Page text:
ROS detectors: Mitochondrial superoxide builds up due to the incomplete oxidation of oxygen during respiration causing oxidative stress. This can be detected by mitochondrial superoxide detectors such as mitosoxtm (Dikalov, 2014; Davidson, 2018).

Cytochrome c release: Increases in mitochondrial permeability leads to cytochrome c release into the cytoplasm, which can then activate apoptosis. Cytochrome c can be detected by immunofluorescence staining or stable cell lines genetically engineered to express fluorescent cytochrome c (Matapurkar, 2006; Willhite, 2003). Alternatively, new nanosensors, such as the nitrogen doped carbon dots, are being developed that permit direct detection of cytochrome c release (Zhang H. Z., 2018).

Lactate accumulation. When mitochondrial function is impaired, cells shift away from oxidative phosphorylation towards glycolytic activity. This leads to an increase in lactate accumulation in the cytoplasm, increased oxygen consumption rate (OCR) and extracellular acidification of the surrounding culture media. This traditionally involved repeated measurements of extracellular pH and oxygen consumption. Alternatively, to visualize this directly, methods use cell lines expressing a genetically encoded FRET sensor for lactate, called Laconic, to identify increases in lactate accumulation (Contreras-Baeza, 2019).

Applications of assays

Assessment of mitochondrial disruption is essential in a variety of different fields including drug development, neurodegenerative research, aging and cancer.

Neurons are particularly susceptible to mitochondrial disease because of their reliance on ATP production and mitochondrial buffering of calcium. Mitochondrial disruption is implicated in many neurological and neurodegenerative diseases, such as Parkinson’s, Huntington’s, Alzheimer’s, Epilepsy and Schizophrenia. For example, in Parkinson’s disease models, MPP+ toxicity is thought to occur via its accumulation in the mitochondria and subsequent ATP depletion, ROS induction and subsequent cell death. Protecting the function of mitochondria can therefore offer an effective therapeutic approach.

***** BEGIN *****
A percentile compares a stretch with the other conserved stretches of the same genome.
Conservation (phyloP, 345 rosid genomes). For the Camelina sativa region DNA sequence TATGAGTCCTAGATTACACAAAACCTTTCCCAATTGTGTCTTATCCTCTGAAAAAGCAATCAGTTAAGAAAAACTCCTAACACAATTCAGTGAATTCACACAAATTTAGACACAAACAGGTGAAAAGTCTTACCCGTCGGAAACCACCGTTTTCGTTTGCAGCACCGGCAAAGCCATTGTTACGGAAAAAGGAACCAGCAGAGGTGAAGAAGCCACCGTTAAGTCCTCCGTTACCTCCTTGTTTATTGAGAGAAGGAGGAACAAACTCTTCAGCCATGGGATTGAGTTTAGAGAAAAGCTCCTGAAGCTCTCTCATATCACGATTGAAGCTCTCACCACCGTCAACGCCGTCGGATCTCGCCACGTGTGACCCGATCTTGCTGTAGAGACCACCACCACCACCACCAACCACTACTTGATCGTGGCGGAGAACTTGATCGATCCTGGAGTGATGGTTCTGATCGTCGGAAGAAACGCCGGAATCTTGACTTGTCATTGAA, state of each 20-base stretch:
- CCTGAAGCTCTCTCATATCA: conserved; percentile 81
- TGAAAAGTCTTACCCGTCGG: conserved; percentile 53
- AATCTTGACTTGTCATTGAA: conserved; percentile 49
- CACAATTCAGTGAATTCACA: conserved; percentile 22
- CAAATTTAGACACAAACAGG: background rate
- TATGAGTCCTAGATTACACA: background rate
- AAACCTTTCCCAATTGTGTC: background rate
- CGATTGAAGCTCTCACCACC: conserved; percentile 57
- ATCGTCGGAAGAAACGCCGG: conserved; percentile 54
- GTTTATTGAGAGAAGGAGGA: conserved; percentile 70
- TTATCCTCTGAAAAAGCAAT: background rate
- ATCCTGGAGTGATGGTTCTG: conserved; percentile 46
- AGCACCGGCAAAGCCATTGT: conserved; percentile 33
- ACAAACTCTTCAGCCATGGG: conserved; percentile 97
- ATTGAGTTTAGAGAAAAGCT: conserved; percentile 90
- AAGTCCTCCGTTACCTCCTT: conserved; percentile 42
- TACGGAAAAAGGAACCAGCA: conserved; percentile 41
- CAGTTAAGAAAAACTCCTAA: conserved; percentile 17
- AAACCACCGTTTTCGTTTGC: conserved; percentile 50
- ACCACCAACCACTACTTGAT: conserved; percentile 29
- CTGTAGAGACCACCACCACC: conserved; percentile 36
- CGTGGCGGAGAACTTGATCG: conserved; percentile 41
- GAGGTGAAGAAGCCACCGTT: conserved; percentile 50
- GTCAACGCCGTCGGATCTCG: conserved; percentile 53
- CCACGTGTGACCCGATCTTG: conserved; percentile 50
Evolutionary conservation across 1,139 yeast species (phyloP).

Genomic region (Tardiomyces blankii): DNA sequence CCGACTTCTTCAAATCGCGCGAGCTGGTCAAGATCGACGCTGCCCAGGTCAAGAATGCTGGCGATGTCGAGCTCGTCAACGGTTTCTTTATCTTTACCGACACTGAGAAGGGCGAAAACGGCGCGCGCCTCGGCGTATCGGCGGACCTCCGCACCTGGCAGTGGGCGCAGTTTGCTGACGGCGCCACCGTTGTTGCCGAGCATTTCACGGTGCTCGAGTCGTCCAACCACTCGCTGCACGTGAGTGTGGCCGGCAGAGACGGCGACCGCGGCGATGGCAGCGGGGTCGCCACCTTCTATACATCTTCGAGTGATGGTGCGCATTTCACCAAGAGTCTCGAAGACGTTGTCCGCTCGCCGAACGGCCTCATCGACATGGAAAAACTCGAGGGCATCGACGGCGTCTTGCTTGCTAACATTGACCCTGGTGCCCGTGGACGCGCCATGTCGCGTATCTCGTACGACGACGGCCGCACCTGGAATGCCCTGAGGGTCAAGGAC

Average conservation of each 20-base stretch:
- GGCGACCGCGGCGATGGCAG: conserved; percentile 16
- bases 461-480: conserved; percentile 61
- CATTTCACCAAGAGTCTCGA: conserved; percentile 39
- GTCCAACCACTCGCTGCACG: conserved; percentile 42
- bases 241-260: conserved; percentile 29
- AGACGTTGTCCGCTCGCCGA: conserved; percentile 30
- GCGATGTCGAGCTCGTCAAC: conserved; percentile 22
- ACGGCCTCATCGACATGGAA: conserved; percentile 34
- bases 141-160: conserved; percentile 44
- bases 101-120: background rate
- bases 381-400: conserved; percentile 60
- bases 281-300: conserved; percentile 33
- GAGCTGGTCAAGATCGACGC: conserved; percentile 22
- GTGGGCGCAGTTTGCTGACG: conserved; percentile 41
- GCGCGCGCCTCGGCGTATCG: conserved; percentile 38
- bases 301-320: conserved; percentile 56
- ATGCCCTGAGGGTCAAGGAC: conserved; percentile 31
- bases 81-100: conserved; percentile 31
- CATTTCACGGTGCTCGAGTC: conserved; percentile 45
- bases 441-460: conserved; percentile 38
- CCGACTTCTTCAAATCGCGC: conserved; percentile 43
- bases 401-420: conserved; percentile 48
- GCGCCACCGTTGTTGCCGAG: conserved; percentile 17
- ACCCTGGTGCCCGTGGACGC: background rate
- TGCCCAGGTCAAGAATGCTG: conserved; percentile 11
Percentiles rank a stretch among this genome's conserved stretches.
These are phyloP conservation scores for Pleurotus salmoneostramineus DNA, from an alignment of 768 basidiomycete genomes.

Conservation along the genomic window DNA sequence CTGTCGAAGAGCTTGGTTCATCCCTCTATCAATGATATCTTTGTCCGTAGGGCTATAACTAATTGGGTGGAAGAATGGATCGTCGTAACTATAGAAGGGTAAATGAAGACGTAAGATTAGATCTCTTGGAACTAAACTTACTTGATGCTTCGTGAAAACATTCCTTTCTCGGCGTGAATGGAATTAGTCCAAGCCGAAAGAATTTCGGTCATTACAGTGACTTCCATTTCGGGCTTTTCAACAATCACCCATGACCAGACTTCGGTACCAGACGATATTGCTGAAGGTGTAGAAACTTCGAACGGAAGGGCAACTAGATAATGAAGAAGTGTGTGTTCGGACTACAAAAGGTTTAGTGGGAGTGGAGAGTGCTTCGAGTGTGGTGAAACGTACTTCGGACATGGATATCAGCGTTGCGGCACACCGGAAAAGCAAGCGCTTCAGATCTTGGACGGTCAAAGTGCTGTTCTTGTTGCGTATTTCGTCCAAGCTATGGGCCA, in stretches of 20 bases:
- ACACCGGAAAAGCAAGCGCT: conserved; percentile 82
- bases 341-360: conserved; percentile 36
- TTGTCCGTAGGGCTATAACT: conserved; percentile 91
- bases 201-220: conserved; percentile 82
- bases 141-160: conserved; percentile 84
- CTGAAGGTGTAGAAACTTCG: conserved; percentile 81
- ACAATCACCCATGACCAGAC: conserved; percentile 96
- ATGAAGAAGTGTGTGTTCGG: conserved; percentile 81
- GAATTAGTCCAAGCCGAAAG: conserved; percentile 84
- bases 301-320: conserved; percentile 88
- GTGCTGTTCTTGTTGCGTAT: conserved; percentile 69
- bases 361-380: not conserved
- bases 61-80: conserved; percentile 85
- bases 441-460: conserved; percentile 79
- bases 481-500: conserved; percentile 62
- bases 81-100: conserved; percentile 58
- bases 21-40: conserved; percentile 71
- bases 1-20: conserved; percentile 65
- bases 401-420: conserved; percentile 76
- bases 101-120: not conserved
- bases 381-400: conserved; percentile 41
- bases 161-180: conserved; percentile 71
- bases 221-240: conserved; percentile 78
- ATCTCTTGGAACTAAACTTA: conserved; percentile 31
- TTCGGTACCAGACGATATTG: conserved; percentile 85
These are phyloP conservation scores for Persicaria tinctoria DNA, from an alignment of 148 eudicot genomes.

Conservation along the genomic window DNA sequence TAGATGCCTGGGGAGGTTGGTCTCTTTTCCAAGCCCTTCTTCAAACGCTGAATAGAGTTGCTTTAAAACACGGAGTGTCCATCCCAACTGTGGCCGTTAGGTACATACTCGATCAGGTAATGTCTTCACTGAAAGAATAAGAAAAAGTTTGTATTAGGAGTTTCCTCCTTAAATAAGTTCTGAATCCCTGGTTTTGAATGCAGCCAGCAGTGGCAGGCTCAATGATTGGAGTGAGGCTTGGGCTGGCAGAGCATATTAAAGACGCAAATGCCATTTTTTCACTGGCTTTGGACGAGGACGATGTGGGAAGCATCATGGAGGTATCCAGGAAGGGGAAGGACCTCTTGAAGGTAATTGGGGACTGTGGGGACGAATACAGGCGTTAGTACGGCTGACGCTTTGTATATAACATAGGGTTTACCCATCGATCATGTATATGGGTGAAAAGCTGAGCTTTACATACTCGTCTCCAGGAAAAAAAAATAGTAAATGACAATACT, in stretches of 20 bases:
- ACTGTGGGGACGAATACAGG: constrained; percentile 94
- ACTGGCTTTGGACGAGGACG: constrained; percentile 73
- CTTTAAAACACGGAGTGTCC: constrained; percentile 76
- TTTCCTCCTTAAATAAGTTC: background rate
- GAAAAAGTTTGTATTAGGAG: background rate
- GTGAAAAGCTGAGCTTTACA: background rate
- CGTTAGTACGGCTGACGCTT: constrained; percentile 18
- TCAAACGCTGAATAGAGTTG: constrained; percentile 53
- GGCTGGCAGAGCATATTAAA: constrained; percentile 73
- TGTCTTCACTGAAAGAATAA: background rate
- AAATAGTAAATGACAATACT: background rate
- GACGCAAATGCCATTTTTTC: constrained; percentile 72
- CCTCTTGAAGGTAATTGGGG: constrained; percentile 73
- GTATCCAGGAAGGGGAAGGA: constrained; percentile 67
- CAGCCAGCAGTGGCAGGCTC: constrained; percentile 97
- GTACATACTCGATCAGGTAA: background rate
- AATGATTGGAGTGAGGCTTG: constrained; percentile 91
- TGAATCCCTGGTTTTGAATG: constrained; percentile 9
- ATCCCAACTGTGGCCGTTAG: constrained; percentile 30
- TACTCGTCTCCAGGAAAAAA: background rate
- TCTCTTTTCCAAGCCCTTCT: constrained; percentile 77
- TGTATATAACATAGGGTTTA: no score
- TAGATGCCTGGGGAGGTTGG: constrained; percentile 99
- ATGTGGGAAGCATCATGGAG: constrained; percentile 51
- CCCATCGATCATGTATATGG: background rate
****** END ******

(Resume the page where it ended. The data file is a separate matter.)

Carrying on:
Mitochondrial dysfunction is a major cause of unwanted drug induced toxicity. In fact, mitochondrial toxicity is one of the leading causes of post-market drug withdrawals, such as for Troglitazone and Cerivastatin. Therefore, early profiling of drug candidates for mitochondrial toxicity is an essential component in drug discovery to prevent approval of toxic compounds, unnecessary side effects for patients and in the worst cases, unnecessary deaths.

In drug screening, there are often huge numbers of compounds that must be assessed in a fast, accurate and high throughput manner. High content screening can be employed to examine large numbers of compounds with multiple toxicity markers, including mitochondrial dysfunction and cell viability, using multi-well plates (i.e 96 or 384 wells). In order to get an accurate picture of mitochondrial function it is necessary to also acquire information on the number of mitochondria, the number of cells and cell cycle stages. Automated analysis is desirable to permit fast analysis of these parameters to give accurate results with minimal user input and quickly identify drug candidates based on their safety profiles.


Mitochondria are essential for normal functioning of cells; their disruption can lead to changes in energy production, calcium homeostasis, induction of ROS, and ultimately cell death. This has been implicated in many disease processes, such as Parkinson’s, and the post-market withdrawal of a host of drugs. Accurately assessing mitochondrial toxicity is now recognized as essential for preventing safety issues during drug development and approval. The use of specialized mitochondrial toxicity assays in combination with other fluorescent labelling methods and cytotoxicity markers is instrumental in the safe and effective generation of new drug therapies.